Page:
A.J. Cooper and Herman Schwartz, with whom Camilla C. McKinney and D. Michael Lyles, were on the brief, for appellee in Nos. 96-CV-1690, 96-1760 & 97-CV-627, and for appellants in No. 96-CV-1907.
Before Steadman and Reid, Associate Judges, and Belson, Senior
The opinion of the court was delivered by: Reid, Associate Judge
Appeals from the Superior Court of the District of Columbia (Hon. Stephen F. Eilperin, Trial Judge)
Lutz Alexander Prager, Assistant Deputy Corporation Counsel, with whom Jo Anne Robinson, Principal Deputy Corporation Counsel at the time the brief was filed, Charles L. Reischel, Deputy Corporation Counsel, Appellate Division, and Martin B. White, Assistant Corporation Counsel at the time the brief was filed, were on the brief, for appellant in os. 96-CV-1690, 96-CV-1760 & 97-CV-627, and for appellee in No. 96-CV-1907.
The interlocutory appeals in these consolidated cases *fn1 raise discrete issues relating to complaints pending in the Superior Court of the District of Columbia. The complaints seek declaratory, injunctive and other relief concerning the application and enforcement of the District of Columbia Solid Waste Facility Permit Act, D.C. Code § 6-3401 et seq. (1995 and March 2000 Supp.), and the District of Columbia Illegal Dumping Enforcement Act, § 6-2911 et seq. Appellees and cross-appellants, Eastern Trans-Waste of Maryland, Inc. and the company's individual owners ("ETW"), filed lawsuits against appellants and cross-appellees, the District of Columbia and certain of its agencies ("the District"), after the District took action against ETW for alleged illegal disposal of solid waste.
The District challenges the September 27, 1996, Memorandum and Order of the Honorable Stephen F. Eilperin, determining on summary judgment, that: (1) an order enjoining the District from enforcing the temporary version of the Solid Waste Facility Permit Act should be modified *fn2 to apply to the permanent version of the law "and its accompanying regulations"; *fn3 and (2) the $4.00 per ton solid waste facility charge, set forth in § 6-3457 (b)(1) and imposed on persons operating solid waste facilities, is an unconstitutional burden on interstate commerce in so far as it affects waste originating outside the District. On appeal, the District maintains that: (1) the trial court erred by modifying and extending the July 7, 1995 temporary restraining order since ETW failed to show that it is entitled to preliminary injunctive relief; (2) under the District's anti-injunction statute, D.C. Code § 47-3307 (1997), which prohibits lawsuits to enjoin the assessment or collection of taxes, neither the trial court nor this court has jurisdiction to consider the constitutionality of the $4.00 per ton solid waste facility charge, or the collection fee mandated by § 6-3415 (b), because they are taxes that ETW must pay before it may bring suit against the District; (3) the solid waste facility charge does not violate the commerce clause; and (4) the trial court erred in enjoining the District from enforcing its zoning laws against ETW. ETW contends that the trial court erred in failing to rule that the recycling surcharge and collection fee mandated by § 6-3415 (a) and (b) are unconstitutional. *fn4 Amicus, USA Waste of D.C., Inc., (1) challenges the District's solid waste "tax scheme," and (2) argues that the solid waste facility charge violates the due process and equal protection clauses of the Constitution of the United States. *fn5 A threshold question also exists as to whether this court has jurisdiction to entertain these interlocutory appeals.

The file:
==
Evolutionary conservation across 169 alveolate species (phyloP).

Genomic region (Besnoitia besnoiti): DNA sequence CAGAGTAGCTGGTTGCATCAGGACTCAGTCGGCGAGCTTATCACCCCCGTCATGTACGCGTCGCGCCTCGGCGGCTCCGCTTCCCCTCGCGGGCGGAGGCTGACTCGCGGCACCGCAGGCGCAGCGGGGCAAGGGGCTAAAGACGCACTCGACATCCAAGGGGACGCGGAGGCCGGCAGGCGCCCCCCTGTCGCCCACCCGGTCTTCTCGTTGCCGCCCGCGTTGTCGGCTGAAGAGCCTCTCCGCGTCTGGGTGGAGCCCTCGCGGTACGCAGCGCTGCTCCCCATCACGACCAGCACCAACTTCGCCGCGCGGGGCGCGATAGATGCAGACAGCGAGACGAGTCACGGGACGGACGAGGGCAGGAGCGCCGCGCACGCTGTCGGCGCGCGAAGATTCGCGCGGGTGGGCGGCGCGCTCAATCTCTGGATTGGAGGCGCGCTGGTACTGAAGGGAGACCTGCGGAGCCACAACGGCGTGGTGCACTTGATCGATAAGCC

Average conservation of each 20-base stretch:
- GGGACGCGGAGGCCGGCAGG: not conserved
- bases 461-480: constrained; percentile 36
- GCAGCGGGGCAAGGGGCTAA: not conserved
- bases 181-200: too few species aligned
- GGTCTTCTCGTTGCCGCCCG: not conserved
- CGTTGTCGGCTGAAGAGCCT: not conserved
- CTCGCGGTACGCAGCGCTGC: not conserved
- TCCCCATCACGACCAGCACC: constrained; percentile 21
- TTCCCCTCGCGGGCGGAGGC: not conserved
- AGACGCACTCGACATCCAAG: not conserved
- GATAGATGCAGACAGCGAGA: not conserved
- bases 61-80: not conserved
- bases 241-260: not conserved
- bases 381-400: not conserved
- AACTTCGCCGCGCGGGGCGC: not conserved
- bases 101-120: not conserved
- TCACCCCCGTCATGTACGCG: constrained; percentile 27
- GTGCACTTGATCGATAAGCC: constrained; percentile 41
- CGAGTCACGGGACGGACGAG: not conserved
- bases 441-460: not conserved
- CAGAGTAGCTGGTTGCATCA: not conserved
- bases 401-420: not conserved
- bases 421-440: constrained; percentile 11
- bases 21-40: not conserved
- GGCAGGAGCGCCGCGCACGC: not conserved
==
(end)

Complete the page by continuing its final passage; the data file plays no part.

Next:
We conclude that: (1) this court has jurisdiction to entertain the interlocutory appeals relating to the injunction and the solid waste facility charge; (2) on the peculiar circumstances of this case, § 47-3307 does not bar this court from considering the constitutionality of the solid waste facility charge, which we deem to be a tax rather than a fee under applicable case law; (3) the trial court did not abuse its discretion in modifying and extending the July 7, 1995 temporary restraining order; and (4) nothing in the trial court's July 7, 1995, or September 27, 1996, orders precludes the District from enforcing its zoning laws. Furthermore, we are constrained to remand the trial court's judgment regarding the solid waste facility charge for further proceedings consistent with this opinion. Finally, we agree with the trial court that additional factual development is essential to the resolution of issues regarding the collection fee and the recycling surcharge, and thus, do not determine whether we have jurisdiction over ETW's appeal; nor do we reach the merits of the issues presented by ETW's interlocutory appeal. Accordingly, we affirm the trial court's judgment in part, and remand this case to the trial court for further proceedings consistent with this opinion.